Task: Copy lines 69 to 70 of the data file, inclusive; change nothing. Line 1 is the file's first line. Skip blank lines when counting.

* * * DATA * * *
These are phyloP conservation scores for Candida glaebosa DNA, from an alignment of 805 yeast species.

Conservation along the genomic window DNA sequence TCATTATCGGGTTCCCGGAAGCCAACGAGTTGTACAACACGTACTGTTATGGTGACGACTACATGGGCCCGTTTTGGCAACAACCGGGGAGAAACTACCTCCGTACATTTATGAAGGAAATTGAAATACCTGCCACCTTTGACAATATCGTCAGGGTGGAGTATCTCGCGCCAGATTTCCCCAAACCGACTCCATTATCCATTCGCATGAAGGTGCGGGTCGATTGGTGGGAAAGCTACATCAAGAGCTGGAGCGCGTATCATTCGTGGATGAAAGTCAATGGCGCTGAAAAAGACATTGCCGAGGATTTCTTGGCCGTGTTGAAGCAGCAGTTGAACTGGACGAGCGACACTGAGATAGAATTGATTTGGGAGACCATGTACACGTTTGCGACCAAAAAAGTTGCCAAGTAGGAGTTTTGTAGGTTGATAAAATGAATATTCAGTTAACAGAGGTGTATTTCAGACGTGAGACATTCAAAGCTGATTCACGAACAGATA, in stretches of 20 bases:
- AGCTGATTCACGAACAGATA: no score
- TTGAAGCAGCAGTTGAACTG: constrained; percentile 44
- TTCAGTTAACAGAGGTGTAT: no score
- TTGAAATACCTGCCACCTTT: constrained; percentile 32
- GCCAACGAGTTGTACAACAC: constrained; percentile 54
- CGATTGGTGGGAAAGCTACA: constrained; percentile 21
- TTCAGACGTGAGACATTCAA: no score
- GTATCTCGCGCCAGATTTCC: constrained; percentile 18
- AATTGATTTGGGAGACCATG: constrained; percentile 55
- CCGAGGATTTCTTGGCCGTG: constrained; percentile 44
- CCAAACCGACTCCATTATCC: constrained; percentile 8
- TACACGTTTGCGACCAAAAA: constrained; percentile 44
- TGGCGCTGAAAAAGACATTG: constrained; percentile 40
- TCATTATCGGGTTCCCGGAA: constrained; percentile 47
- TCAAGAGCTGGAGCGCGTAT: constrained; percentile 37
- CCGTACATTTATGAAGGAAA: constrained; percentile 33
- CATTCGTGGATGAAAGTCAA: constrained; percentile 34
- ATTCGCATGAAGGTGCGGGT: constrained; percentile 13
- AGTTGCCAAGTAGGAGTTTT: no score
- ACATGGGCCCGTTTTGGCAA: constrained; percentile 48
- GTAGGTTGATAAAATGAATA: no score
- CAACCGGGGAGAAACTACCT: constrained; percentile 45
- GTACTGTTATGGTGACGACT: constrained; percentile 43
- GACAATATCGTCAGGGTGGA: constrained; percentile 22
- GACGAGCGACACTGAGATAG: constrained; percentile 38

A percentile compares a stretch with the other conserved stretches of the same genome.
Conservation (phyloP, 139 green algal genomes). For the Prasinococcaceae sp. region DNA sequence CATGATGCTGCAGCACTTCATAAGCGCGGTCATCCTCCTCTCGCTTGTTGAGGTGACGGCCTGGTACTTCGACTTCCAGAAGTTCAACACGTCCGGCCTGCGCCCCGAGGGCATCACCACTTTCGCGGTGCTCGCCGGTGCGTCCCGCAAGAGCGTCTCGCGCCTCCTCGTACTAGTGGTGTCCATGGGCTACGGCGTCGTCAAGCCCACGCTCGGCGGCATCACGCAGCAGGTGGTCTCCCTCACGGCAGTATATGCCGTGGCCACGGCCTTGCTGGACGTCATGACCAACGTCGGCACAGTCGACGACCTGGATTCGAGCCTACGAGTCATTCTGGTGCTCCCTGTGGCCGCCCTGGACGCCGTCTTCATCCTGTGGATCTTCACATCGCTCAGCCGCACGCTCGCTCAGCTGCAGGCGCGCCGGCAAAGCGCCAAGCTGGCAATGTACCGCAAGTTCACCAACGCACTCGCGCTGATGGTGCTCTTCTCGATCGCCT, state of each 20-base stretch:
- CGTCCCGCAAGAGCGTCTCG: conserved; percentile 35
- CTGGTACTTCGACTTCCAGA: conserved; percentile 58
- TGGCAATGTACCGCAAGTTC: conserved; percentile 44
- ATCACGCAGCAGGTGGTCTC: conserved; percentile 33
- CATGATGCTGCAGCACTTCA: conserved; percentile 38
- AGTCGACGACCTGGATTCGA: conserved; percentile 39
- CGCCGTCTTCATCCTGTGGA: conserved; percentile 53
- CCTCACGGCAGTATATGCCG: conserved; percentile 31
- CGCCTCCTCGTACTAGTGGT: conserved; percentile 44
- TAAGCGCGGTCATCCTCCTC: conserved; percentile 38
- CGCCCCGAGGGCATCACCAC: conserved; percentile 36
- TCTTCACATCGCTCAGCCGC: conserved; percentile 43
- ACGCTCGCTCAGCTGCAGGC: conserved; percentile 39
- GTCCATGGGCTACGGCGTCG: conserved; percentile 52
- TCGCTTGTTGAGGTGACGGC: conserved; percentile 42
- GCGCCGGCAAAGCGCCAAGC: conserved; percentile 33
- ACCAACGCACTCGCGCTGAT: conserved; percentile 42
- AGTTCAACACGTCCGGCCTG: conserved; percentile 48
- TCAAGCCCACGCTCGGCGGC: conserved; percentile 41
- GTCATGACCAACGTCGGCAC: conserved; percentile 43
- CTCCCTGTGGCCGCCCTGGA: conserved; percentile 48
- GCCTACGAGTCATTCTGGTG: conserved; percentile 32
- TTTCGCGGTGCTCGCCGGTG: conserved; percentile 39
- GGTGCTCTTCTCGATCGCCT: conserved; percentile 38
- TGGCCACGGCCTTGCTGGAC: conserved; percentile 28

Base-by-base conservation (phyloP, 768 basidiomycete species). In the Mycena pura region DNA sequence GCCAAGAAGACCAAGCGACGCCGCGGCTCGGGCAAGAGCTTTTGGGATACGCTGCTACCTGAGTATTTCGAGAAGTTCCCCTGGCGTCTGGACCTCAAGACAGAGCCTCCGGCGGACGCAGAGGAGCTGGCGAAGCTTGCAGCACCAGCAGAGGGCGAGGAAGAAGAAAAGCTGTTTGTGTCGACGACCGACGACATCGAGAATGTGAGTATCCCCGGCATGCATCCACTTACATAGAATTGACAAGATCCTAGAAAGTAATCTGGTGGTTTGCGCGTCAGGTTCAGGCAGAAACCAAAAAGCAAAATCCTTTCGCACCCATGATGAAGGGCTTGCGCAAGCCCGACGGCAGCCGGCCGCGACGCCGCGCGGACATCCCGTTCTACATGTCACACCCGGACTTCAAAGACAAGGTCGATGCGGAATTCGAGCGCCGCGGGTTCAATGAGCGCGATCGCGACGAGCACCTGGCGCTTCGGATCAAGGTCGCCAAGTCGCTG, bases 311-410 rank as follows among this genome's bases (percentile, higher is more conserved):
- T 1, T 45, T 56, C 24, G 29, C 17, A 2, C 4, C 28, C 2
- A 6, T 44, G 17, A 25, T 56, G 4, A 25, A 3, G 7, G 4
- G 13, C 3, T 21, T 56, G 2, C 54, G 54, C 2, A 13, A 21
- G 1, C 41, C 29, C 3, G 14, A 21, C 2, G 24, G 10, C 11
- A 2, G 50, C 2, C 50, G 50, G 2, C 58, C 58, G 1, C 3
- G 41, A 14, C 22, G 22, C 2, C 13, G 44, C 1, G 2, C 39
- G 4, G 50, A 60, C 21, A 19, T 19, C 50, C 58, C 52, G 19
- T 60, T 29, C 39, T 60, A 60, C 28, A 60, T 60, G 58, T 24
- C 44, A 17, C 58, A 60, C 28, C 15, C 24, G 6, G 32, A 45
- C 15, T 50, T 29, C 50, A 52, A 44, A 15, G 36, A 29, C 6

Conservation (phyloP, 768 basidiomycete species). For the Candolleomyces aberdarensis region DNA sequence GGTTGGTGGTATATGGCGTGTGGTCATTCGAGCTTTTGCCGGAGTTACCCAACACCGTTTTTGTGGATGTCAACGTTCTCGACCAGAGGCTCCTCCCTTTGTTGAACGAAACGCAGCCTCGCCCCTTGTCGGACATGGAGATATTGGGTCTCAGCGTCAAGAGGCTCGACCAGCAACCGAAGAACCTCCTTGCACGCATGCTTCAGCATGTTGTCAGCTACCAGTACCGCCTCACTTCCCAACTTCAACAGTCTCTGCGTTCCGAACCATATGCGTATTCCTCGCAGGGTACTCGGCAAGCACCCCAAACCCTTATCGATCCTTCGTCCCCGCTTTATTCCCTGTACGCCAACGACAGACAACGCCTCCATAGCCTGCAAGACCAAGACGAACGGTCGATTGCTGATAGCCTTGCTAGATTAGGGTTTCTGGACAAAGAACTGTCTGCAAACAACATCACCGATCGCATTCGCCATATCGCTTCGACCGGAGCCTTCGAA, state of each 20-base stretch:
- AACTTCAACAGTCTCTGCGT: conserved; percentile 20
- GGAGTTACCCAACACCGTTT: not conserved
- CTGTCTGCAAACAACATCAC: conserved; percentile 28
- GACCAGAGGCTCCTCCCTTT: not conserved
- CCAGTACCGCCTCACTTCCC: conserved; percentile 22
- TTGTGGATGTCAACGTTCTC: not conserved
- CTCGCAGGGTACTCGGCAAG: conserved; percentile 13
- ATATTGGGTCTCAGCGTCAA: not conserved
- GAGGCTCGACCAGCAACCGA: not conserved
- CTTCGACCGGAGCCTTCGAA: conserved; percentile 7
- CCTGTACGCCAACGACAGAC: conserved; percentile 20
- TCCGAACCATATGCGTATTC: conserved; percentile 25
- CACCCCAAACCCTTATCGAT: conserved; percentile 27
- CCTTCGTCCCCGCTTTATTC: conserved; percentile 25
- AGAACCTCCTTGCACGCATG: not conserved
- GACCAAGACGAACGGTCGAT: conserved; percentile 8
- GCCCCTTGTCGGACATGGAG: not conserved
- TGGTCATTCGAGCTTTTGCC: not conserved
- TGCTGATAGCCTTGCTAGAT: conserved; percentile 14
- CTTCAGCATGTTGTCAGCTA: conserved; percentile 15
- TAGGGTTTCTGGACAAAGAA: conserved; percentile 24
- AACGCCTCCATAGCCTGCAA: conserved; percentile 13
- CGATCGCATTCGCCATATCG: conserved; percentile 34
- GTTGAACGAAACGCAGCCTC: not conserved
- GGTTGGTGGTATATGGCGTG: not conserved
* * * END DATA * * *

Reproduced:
- CTGTCTGCAAACAACATCAC: conserved; percentile 28
- GACCAGAGGCTCCTCCCTTT: not conserved